Sensu Frequently Asked Questions

Please note the following frequently asked questions about Sensu Core, Sensu Enterprise, Sensu Training, Professional Services for Sensu, and more. If you need support for Sensu, please consider giving Sensu Enterprise a try.

What platforms does Sensu support?

Platform & Version 64bit 32bit Arch Comments
Ubuntu 12.04 check mark check mark x86
Ubuntu 14.04 check mark check mark x86
Ubuntu 16.04 check mark cross mark x86 No official 32bit images
Ubuntu 18.04 check mark cross mark x86 No official 32bit images
Debian 8 check mark cross mark x86 No official 32bit images
Debian 9 check mark cross mark x86 No official 32bit images
CentOS 5 check mark check mark x86 32 and 64bit images built with sensu-omnibus-packer
CentOS 6 check mark check mark x86 Using unofficial 32bit image
CentOS 7 check mark cross mark x86 No official 32bit images
FreeBSD 10 check mark cross mark x86 Official 32bit images are out of date
FreeBSD 11 check mark cross mark x86 No official 32bit images
Solaris 10 cross mark check mark sparc
Solaris 11 cross mark check mark sparc
IBM AIX 6.1 + cross mark check mark powerpc
Windows 2012r2 check mark check mark x86 32bit artifact built on 64bit platform
Mac OS X 10.10 check mark cross mark x86 See Mac platform notes for instructions
Mac OS X 10.11 check mark cross mark x86 See Mac platform notes for instructions
Mac OS X 10.12 check mark cross mark x86 See Mac platform notes for instructions

Do I need RabbitMQ to be installed on every system I wish to monitor?

No. Sensu uses RabbitMQ as a Transport. Sensu services require access to a shared instance of the defined Sensu Transport (e.g. a RabbitMQ cluster) to function. Sensu check requests and check results are published as “messages” to the Sensu Transport, and the corresponding Sensu services receive these messages by subscribing to the appropriate subscription topics.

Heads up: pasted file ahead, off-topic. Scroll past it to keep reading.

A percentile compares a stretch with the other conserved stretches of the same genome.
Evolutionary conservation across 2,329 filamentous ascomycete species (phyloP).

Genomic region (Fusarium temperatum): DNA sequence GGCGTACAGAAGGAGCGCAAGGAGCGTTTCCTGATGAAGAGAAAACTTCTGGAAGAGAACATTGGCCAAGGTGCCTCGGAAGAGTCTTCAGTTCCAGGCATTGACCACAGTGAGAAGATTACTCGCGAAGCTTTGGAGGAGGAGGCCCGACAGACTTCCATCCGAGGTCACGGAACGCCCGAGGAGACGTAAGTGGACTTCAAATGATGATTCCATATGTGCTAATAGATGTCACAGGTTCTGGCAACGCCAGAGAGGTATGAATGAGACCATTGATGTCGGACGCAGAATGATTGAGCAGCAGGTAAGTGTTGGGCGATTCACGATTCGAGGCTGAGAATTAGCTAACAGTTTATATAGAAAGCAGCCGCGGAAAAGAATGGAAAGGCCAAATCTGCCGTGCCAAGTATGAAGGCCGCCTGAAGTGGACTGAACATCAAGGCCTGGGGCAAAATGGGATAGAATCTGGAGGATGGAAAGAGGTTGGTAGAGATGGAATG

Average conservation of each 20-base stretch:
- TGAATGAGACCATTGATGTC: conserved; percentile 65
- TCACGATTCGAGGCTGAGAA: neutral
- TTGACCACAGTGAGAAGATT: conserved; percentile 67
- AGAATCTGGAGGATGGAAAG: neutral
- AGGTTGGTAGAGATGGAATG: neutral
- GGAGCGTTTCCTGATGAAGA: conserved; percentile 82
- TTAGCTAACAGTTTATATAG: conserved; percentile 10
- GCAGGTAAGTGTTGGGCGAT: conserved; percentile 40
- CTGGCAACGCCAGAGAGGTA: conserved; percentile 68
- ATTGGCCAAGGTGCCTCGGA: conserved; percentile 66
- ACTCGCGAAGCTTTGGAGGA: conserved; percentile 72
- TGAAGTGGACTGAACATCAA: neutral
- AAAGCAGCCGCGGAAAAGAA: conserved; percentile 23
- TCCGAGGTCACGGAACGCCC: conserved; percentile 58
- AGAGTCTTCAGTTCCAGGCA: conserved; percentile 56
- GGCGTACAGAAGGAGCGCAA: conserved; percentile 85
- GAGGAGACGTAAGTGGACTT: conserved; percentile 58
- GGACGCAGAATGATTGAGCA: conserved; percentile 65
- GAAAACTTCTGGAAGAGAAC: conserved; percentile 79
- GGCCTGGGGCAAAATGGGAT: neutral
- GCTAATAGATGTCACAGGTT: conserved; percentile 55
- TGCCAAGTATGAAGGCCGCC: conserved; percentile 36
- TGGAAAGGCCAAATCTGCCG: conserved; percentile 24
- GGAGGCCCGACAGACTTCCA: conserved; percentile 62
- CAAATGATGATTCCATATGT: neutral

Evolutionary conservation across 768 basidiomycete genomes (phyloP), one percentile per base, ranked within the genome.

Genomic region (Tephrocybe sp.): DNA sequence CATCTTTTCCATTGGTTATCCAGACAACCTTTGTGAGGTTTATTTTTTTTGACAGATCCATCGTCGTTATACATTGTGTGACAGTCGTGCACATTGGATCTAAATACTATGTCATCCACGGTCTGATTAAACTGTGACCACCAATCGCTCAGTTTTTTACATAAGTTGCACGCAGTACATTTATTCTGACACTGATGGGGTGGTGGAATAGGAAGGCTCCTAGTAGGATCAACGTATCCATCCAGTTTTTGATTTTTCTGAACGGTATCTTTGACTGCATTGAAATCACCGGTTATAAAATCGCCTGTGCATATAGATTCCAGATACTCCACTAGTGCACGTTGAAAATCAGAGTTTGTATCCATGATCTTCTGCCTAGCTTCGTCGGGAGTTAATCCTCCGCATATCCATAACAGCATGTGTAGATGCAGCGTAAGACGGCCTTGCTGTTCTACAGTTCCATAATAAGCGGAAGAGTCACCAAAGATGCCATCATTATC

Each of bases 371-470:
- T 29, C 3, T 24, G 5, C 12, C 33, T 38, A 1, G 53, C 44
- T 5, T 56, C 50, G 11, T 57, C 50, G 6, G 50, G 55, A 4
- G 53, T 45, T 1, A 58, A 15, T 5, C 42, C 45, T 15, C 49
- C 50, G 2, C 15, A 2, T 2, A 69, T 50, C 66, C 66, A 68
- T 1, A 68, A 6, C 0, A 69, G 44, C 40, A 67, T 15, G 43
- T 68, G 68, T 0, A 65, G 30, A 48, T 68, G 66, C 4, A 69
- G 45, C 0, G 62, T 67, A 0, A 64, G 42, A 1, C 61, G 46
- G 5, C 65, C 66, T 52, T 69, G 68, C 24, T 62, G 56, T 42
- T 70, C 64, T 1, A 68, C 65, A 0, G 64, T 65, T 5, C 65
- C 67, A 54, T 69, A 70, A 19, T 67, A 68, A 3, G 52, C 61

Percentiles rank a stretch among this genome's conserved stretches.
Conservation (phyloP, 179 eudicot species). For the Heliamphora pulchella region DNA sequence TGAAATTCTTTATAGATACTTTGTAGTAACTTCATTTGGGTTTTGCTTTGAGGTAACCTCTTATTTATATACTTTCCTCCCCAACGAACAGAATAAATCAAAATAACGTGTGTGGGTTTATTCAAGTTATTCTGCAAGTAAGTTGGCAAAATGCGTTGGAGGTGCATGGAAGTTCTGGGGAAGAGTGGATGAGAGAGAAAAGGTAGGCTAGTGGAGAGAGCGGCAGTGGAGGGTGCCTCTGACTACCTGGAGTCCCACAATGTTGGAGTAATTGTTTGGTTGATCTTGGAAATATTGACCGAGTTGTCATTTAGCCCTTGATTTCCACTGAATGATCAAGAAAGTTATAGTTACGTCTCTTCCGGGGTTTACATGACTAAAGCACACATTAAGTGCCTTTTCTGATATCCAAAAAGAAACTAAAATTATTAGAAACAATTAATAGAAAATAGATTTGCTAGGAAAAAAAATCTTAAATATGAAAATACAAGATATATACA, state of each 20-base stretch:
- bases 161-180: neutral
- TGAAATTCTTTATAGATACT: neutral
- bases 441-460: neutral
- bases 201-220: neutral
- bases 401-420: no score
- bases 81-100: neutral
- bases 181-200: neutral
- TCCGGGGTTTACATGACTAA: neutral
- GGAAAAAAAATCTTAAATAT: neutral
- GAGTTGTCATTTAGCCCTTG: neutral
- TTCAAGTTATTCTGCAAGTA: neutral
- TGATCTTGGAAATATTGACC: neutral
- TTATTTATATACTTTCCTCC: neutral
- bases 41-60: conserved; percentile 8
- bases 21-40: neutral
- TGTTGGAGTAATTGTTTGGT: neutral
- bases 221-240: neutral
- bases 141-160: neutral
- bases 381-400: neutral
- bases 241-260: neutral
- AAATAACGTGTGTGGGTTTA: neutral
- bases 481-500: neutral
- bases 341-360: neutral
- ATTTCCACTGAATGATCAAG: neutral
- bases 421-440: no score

Does Redis need to be installed on every system I wish to monitor?

No. Sensu uses Redis as a data store, and the Sensu server services (i.e. sensu-server & sensu-api for Sensu Core; sensu-enterprise for Sensu Enterprise) require access to the same Redis instance (or cluster) to store and access the Sensu client registry, check results, check execution history, and current event data.

Do check definitions need to exist on every system I wish to monitor?

No. Check definitions can be written as publish/subscribe (pubsub) or standalone. Pubsub checks, which specify a list of subscribers, need only be configured on the Sensu server. Standalone checks, which are scheduled and executed by the Sensu client, need only be configured on the client(s) where they should be run.

Where should check plugin executables be installed?

Regardless of where checks are defined, the actual check executables need to exist on the filesystem for the Sensu client to execute them. Check plugin executables can be installed in /etc/sensu/plugins or /opt/sensu/embedded/bin, the latter being the location where plugin executables are installed via sensu-install.

What is a standalone check?

A standalone check is a check definition that is installed on and executed by the Sensu client without being scheduled by the Sensu server. Standalone checks defer Check execution scheduling responsibilities to Sensu clients, enabling decentralized management of monitoring checks and distribution of scheduling responsibilities. Standalone checks may be used in conjunction with pubsub checks, and are distinguished from pubsub checks by inclusion of the "standalone": true configuration parameter.

What happens if a single check is defined on both the Sensu server and client?

When a check request is published for a check defined on the Sensu server, the Sensu client will look for a local definition matching the check name prior to executing the check. If a local definition exists, it is merged with the definition provided by the server, with any local definition attributes overriding the definition provided by the Sensu server.

What is Sensu Client safe_mode?

In safe_mode a client will not run a check published by a Sensu server unless that check is also defined on the client. Safe mode must be enabled on the Sensu Client via the safe_mode configuration attribute.

Can multiple Sensu servers be run concurrently, in a cluster?